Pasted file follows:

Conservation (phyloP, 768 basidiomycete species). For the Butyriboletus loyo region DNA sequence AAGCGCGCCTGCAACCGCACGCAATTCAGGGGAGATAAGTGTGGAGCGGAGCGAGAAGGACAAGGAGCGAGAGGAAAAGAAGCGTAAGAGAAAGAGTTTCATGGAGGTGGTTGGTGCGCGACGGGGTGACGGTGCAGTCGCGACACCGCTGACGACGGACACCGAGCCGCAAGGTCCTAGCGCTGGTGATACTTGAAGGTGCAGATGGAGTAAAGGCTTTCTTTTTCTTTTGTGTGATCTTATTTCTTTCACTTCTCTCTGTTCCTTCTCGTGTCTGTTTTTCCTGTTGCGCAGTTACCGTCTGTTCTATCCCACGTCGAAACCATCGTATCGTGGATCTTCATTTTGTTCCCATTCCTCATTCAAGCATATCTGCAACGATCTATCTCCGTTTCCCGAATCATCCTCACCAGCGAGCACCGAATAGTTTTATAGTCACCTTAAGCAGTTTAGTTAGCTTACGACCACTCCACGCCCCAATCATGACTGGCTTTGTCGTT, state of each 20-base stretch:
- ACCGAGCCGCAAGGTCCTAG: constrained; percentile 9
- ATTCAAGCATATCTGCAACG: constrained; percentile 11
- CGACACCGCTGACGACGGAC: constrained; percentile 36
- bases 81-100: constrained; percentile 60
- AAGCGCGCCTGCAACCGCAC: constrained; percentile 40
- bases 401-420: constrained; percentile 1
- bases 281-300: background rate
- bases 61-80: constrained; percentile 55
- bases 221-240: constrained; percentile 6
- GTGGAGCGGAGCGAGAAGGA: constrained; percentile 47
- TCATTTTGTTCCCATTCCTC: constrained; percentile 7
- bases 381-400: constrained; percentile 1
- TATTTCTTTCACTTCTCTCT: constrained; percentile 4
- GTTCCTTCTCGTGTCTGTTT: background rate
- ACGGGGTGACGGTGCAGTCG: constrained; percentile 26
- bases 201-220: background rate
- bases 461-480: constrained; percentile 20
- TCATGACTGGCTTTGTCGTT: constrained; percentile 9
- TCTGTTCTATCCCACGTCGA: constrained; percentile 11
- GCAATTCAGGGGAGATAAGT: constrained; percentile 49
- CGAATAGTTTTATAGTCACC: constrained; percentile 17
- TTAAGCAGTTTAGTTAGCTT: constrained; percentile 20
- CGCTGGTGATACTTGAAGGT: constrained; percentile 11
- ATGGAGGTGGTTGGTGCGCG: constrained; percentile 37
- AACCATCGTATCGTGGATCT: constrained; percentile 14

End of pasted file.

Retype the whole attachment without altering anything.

Conservation (phyloP, 768 basidiomycete species). For the Butyriboletus loyo region DNA sequence AAGCGCGCCTGCAACCGCACGCAATTCAGGGGAGATAAGTGTGGAGCGGAGCGAGAAGGACAAGGAGCGAGAGGAAAAGAAGCGTAAGAGAAAGAGTTTCATGGAGGTGGTTGGTGCGCGACGGGGTGACGGTGCAGTCGCGACACCGCTGACGACGGACACCGAGCCGCAAGGTCCTAGCGCTGGTGATACTTGAAGGTGCAGATGGAGTAAAGGCTTTCTTTTTCTTTTGTGTGATCTTATTTCTTTCACTTCTCTCTGTTCCTTCTCGTGTCTGTTTTTCCTGTTGCGCAGTTACCGTCTGTTCTATCCCACGTCGAAACCATCGTATCGTGGATCTTCATTTTGTTCCCATTCCTCATTCAAGCATATCTGCAACGATCTATCTCCGTTTCCCGAATCATCCTCACCAGCGAGCACCGAATAGTTTTATAGTCACCTTAAGCAGTTTAGTTAGCTTACGACCACTCCACGCCCCAATCATGACTGGCTTTGTCGTT, state of each 20-base stretch:
- ACCGAGCCGCAAGGTCCTAG: constrained; percentile 9
- ATTCAAGCATATCTGCAACG: constrained; percentile 11
- CGACACCGCTGACGACGGAC: constrained; percentile 36
- bases 81-100: constrained; percentile 60
- AAGCGCGCCTGCAACCGCAC: constrained; percentile 40
- bases 401-420: constrained; percentile 1
- bases 281-300: background rate
- bases 61-80: constrained; percentile 55
- bases 221-240: constrained; percentile 6
- GTGGAGCGGAGCGAGAAGGA: constrained; percentile 47
- TCATTTTGTTCCCATTCCTC: constrained; percentile 7
- bases 381-400: constrained; percentile 1
- TATTTCTTTCACTTCTCTCT: constrained; percentile 4
- GTTCCTTCTCGTGTCTGTTT: background rate
- ACGGGGTGACGGTGCAGTCG: constrained; percentile 26
- bases 201-220: background rate
- bases 461-480: constrained; percentile 20
- TCATGACTGGCTTTGTCGTT: constrained; percentile 9
- TCTGTTCTATCCCACGTCGA: constrained; percentile 11
- GCAATTCAGGGGAGATAAGT: constrained; percentile 49
- CGAATAGTTTTATAGTCACC: constrained; percentile 17
- TTAAGCAGTTTAGTTAGCTT: constrained; percentile 20
- CGCTGGTGATACTTGAAGGT: constrained; percentile 11
- ATGGAGGTGGTTGGTGCGCG: constrained; percentile 37
- AACCATCGTATCGTGGATCT: constrained; percentile 14